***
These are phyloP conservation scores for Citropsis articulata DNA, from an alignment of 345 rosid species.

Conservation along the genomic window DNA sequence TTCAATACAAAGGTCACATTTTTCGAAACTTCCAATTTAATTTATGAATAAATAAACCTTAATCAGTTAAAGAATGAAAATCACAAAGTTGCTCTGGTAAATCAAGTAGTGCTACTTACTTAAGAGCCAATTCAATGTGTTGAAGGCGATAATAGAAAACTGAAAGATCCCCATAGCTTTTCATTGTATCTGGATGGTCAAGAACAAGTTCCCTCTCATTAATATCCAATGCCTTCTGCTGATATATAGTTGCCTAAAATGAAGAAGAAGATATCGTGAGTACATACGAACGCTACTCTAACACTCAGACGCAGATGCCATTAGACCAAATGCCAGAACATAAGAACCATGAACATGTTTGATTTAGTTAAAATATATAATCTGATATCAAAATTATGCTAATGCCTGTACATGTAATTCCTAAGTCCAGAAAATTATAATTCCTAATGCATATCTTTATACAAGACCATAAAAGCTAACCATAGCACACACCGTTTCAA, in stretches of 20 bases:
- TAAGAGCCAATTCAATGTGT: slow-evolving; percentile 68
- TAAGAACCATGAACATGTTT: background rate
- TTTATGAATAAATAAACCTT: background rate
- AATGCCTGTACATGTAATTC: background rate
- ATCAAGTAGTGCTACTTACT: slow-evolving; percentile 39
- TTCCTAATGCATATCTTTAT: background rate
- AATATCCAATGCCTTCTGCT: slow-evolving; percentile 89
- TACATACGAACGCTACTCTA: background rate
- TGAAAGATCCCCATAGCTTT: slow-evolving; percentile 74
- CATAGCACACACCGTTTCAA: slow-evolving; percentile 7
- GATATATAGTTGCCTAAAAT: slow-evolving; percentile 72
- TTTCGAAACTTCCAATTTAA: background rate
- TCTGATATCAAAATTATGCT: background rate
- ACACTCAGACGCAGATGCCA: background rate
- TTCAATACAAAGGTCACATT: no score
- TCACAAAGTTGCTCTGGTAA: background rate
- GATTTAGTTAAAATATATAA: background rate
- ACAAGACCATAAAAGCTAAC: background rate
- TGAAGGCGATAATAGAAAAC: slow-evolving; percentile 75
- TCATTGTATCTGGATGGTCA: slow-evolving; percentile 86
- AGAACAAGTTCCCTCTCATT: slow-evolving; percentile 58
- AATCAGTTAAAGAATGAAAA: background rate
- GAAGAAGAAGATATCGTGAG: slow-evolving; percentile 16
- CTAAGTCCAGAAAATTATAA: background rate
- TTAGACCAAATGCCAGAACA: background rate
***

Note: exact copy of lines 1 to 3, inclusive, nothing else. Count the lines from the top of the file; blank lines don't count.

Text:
These are phyloP conservation scores for Citropsis articulata DNA, from an alignment of 345 rosid species.

Conservation along the genomic window DNA sequence TTCAATACAAAGGTCACATTTTTCGAAACTTCCAATTTAATTTATGAATAAATAAACCTTAATCAGTTAAAGAATGAAAATCACAAAGTTGCTCTGGTAAATCAAGTAGTGCTACTTACTTAAGAGCCAATTCAATGTGTTGAAGGCGATAATAGAAAACTGAAAGATCCCCATAGCTTTTCATTGTATCTGGATGGTCAAGAACAAGTTCCCTCTCATTAATATCCAATGCCTTCTGCTGATATATAGTTGCCTAAAATGAAGAAGAAGATATCGTGAGTACATACGAACGCTACTCTAACACTCAGACGCAGATGCCATTAGACCAAATGCCAGAACATAAGAACCATGAACATGTTTGATTTAGTTAAAATATATAATCTGATATCAAAATTATGCTAATGCCTGTACATGTAATTCCTAAGTCCAGAAAATTATAATTCCTAATGCATATCTTTATACAAGACCATAAAAGCTAACCATAGCACACACCGTTTCAA, in stretches of 20 bases:
- TAAGAGCCAATTCAATGTGT: slow-evolving; percentile 68